Military personnel would need training before they could relieve UK driver shortage
Military personnel “would not have a clue”, should they be drafted in to plug the ...
Brexit minister Michael Gove appears to have shown where government will pass the buck when – or a faintly possible if – Brexit chaos ensues in January, with EU bureaucracy and French strikers the most likely prospective bogeymen.
Asked during this week’s Logistics UK’s Get Ready for Brexit webinar whether there was any update in trade negotiations that may calm the nerves of retailers in Northern Ireland, Mr Gove said he hoped to have news next week, but his team was tied up by “EU legalese”.
“The two big challenges for retailers are significant increases in the number of export health certificates for mixed loads, resulting in higher consumer costs, or limited choice,” he said.
“And then single market rules restricting cooked meat products, which I can understand for goods from Australia or New Zealand, but when you’re in the United Kingdom maintaining, as we are, exactly the same standards on food hygiene, I think the EU position is illogical.
“We have to negotiate through the EU’s legalese. I’m confident we’ll be able to but to my regret, in the nature the EU works, we probably won’t be able to go public until next week.”
Mr Gove said efforts were also being taken to mitigate disruption associated with political problems in France – “strikes or whatever”.
Questioned on the prospect of five-mile lorry queues in Kent resulting from French Customs trialling its new border systems, Mr Gove suggested it was “inevitable that there may be some disruption,” adding that “not everything will be alright on the night”.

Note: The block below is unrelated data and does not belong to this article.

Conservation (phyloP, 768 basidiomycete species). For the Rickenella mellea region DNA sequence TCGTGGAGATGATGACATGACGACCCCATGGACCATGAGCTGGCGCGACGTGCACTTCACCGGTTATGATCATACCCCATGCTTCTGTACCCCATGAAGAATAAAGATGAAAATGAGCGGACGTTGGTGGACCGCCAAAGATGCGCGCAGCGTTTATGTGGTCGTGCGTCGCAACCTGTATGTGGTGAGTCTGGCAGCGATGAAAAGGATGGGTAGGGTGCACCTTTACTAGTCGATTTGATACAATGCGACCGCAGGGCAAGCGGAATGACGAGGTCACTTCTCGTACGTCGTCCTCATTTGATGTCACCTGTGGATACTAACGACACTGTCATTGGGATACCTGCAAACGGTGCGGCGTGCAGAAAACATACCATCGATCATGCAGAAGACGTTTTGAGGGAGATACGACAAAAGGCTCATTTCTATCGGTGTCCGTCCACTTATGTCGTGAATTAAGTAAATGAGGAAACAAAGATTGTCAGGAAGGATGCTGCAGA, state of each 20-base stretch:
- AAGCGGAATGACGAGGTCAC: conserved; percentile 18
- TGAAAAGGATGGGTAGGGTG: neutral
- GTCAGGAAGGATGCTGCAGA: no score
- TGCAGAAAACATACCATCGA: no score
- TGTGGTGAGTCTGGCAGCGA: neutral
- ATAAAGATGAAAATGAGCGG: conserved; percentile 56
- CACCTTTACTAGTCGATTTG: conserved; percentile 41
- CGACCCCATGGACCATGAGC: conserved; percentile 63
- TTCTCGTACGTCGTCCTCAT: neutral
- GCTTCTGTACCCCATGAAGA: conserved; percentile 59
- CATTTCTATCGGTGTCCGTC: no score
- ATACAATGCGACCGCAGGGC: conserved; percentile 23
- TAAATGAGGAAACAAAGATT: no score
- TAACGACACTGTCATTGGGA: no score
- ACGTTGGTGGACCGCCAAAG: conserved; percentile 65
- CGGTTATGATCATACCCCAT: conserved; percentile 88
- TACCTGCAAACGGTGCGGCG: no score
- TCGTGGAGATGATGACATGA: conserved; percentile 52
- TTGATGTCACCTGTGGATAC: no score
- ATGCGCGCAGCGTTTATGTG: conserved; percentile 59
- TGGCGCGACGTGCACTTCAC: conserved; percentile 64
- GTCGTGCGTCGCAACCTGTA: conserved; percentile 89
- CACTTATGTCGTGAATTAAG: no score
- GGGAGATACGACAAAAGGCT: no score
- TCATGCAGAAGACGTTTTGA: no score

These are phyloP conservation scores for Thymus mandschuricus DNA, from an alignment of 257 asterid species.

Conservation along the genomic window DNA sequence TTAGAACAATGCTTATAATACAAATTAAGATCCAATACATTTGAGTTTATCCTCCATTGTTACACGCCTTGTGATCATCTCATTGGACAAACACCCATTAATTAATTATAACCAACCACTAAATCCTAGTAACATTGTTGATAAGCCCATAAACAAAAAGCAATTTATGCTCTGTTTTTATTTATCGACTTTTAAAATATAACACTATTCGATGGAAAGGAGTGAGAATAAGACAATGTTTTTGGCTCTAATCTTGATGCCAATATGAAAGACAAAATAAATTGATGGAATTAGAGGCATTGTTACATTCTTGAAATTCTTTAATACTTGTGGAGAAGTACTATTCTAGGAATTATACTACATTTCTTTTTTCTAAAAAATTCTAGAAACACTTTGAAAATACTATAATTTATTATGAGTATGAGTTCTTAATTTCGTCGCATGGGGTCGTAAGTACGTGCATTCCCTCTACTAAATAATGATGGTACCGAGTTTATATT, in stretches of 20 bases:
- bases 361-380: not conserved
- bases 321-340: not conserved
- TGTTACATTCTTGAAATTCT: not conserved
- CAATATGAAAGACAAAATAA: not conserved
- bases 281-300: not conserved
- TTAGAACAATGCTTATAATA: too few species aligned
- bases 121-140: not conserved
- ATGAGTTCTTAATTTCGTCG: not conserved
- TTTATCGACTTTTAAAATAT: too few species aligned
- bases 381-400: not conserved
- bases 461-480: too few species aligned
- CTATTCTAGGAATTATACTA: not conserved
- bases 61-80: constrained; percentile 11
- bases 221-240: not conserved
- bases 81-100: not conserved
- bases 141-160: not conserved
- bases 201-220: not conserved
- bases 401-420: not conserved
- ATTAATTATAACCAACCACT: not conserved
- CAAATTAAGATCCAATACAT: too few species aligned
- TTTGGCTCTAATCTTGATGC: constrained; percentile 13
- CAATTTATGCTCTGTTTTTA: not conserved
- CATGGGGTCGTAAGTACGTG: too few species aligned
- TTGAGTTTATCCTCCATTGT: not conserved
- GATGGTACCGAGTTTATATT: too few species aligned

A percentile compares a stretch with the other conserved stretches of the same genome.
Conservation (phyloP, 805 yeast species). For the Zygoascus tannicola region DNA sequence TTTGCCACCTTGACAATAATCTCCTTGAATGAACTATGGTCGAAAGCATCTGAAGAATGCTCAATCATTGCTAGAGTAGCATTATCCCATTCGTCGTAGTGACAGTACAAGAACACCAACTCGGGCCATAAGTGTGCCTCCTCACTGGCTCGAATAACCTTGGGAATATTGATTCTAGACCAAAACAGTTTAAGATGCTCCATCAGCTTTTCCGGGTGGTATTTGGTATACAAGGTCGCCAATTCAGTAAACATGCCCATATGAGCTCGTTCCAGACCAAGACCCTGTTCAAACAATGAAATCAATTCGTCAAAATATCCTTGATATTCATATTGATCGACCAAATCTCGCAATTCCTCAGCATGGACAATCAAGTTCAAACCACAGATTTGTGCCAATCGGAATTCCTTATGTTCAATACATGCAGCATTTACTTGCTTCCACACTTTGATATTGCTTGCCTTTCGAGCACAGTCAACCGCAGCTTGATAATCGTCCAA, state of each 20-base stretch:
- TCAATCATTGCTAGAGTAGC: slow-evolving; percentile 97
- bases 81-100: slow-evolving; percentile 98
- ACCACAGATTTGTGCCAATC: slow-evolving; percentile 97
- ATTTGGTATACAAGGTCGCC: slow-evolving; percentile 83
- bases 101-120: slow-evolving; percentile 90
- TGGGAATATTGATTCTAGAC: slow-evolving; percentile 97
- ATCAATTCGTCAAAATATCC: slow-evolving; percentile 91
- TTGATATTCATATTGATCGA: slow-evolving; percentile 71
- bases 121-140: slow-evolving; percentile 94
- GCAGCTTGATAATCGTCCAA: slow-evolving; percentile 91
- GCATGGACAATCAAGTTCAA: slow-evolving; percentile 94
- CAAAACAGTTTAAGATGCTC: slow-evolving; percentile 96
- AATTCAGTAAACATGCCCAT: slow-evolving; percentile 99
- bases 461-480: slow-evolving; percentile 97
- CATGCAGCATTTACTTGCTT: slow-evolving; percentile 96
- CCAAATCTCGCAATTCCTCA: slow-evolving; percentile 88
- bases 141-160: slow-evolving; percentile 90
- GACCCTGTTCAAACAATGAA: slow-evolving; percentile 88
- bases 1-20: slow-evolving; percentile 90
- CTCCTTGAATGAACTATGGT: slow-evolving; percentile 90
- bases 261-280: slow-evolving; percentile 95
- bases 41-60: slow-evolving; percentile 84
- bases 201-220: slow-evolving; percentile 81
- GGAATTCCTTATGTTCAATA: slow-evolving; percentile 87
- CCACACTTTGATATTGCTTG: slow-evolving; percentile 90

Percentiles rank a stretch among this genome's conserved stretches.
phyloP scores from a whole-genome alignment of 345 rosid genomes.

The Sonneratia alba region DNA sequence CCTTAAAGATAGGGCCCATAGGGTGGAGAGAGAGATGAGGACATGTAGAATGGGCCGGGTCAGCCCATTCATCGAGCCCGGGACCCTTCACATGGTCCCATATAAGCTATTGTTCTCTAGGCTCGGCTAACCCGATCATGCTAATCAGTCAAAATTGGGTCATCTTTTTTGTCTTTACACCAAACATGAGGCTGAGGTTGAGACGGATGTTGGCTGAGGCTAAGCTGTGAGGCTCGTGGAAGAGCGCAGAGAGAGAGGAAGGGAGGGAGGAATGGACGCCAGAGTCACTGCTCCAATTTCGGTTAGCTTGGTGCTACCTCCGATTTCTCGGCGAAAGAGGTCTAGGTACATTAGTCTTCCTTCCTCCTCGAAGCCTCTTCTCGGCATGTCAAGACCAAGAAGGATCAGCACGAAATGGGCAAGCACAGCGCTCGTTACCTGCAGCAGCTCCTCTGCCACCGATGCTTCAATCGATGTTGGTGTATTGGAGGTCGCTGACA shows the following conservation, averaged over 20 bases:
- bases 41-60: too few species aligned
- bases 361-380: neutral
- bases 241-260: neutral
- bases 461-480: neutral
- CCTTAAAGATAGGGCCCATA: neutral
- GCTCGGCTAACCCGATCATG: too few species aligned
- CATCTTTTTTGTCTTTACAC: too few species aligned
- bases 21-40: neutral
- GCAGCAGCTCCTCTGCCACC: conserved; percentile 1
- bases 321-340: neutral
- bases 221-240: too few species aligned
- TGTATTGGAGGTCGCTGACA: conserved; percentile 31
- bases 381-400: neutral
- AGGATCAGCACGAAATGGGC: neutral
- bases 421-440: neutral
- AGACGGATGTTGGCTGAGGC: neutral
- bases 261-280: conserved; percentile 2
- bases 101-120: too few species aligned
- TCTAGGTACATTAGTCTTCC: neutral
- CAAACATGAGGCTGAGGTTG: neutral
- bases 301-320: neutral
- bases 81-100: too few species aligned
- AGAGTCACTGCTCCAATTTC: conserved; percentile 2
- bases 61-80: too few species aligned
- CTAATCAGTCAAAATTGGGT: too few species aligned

Nonetheless, he claimed everything that could be done on the UK side of the Channel was being done to ensure these visions of the future did not become a reality.
“We have been working with our colleagues in the Kent Resilience Forum and, indeed, our counterparts in France to eliminate as many risks as possible,” said the minister.
“We’ve been asking businesses not to send goods across the short straits unless confident they’re compliant with the new rules, because what we don’t want to have is hauliers in good faith making the journey with non-compliant goods and clogging up this vital artery.”
However, sources across the supply chain have roundly lambasted government preparations for Brexit. Many have questioned why so little attention has been paid to customs procedures until so late in the day, despite knowing in 2016 what would be needed.
One source told The Loadstar the situation had improved since Mr Gove took charge, before adding that this was coming from a low base, while another said the fundamental cause of the expected chaos has been government’s focus on political propaganda.